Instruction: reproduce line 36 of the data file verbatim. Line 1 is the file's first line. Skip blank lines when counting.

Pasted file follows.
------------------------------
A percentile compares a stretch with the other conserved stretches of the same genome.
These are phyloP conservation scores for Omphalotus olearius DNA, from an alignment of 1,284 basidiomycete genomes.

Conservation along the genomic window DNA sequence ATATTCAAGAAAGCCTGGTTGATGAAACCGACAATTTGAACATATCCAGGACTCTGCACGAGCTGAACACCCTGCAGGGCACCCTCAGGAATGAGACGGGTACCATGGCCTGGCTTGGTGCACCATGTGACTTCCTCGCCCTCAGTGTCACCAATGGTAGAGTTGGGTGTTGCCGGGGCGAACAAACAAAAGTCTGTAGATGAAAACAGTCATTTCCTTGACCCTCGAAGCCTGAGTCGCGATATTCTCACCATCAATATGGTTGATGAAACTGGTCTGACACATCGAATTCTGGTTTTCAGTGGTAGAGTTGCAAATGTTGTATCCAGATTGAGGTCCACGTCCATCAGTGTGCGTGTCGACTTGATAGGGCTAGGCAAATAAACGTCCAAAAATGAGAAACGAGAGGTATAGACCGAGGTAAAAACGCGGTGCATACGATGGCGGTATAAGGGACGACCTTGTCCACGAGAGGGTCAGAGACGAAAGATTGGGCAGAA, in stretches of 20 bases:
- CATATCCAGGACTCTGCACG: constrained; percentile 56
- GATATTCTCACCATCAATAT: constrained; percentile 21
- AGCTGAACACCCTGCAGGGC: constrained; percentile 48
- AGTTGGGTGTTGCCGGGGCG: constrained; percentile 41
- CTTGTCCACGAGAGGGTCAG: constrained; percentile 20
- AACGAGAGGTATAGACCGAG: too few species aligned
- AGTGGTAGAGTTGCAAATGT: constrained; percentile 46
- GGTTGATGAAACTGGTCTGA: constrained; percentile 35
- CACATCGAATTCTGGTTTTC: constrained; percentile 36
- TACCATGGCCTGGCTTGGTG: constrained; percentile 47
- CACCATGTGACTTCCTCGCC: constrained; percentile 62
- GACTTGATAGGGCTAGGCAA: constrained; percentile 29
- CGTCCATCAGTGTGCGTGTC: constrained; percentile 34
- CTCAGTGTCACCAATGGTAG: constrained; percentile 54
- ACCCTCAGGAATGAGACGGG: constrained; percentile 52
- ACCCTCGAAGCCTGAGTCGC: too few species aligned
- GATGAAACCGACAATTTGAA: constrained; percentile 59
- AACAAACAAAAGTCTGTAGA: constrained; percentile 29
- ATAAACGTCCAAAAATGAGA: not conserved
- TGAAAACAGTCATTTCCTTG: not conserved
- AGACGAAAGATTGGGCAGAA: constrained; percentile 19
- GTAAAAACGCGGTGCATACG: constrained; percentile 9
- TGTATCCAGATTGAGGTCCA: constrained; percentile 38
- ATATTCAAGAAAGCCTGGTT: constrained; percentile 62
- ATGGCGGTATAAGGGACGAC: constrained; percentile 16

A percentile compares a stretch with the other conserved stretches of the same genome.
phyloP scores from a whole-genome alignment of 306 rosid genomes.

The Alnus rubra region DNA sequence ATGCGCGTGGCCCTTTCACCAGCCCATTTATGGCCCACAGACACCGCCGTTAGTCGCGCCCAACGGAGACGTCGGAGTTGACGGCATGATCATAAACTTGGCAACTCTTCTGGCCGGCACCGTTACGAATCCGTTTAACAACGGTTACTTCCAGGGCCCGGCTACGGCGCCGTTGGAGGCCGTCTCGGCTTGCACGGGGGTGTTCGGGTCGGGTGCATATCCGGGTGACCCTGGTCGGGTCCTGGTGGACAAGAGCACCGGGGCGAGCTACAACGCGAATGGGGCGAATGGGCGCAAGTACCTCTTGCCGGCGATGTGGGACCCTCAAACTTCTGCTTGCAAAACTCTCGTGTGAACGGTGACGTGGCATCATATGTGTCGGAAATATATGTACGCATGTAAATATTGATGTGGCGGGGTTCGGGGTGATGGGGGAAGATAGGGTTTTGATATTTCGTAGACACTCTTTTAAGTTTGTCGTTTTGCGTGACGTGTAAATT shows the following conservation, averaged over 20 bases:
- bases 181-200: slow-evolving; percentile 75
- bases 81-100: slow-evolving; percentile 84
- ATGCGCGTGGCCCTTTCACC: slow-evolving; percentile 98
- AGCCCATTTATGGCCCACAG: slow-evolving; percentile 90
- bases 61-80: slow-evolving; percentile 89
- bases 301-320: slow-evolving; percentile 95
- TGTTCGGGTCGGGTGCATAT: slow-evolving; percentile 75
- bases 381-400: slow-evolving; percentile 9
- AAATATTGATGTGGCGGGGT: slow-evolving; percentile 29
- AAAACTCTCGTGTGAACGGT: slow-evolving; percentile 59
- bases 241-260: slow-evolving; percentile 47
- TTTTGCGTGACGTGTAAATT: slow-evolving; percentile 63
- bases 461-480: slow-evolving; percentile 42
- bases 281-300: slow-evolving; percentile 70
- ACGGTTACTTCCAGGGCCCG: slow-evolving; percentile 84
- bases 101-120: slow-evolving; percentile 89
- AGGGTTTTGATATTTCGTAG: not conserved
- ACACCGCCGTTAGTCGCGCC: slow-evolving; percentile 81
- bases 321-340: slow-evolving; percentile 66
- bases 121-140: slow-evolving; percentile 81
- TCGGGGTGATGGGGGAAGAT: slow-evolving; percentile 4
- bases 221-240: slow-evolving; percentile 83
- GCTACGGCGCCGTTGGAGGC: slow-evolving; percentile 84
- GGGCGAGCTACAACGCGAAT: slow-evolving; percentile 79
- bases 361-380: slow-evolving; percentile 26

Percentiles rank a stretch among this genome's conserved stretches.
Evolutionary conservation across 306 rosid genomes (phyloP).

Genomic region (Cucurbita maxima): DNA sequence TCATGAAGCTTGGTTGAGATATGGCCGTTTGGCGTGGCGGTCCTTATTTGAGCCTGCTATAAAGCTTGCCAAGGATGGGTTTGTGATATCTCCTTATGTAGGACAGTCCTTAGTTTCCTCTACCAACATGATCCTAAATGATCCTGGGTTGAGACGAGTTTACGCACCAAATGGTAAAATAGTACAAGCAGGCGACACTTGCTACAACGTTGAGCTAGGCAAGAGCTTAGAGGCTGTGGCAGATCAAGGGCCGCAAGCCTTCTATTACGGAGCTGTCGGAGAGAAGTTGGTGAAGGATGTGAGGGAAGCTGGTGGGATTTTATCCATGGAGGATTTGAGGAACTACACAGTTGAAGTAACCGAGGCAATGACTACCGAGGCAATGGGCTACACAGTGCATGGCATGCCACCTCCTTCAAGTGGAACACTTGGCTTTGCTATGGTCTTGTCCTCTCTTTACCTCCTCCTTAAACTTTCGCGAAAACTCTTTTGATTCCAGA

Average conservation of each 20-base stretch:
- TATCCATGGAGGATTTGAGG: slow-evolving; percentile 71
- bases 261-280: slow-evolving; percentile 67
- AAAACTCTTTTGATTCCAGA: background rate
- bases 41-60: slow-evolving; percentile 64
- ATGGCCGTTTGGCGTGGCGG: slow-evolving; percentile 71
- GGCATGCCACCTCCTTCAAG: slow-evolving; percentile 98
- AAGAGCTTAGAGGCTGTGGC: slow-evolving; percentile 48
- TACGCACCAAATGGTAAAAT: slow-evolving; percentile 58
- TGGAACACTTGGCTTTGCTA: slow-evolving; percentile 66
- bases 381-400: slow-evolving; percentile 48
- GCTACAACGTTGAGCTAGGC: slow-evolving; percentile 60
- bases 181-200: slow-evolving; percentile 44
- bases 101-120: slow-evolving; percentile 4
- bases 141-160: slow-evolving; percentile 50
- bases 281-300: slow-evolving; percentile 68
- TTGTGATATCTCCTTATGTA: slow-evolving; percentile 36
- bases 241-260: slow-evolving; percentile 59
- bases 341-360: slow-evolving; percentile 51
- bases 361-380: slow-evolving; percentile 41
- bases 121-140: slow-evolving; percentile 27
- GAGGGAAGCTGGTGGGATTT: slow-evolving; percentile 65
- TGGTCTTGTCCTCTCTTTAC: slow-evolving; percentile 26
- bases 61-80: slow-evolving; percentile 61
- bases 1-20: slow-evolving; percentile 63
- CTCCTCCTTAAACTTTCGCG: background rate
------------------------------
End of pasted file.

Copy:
- bases 61-80: slow-evolving; percentile 89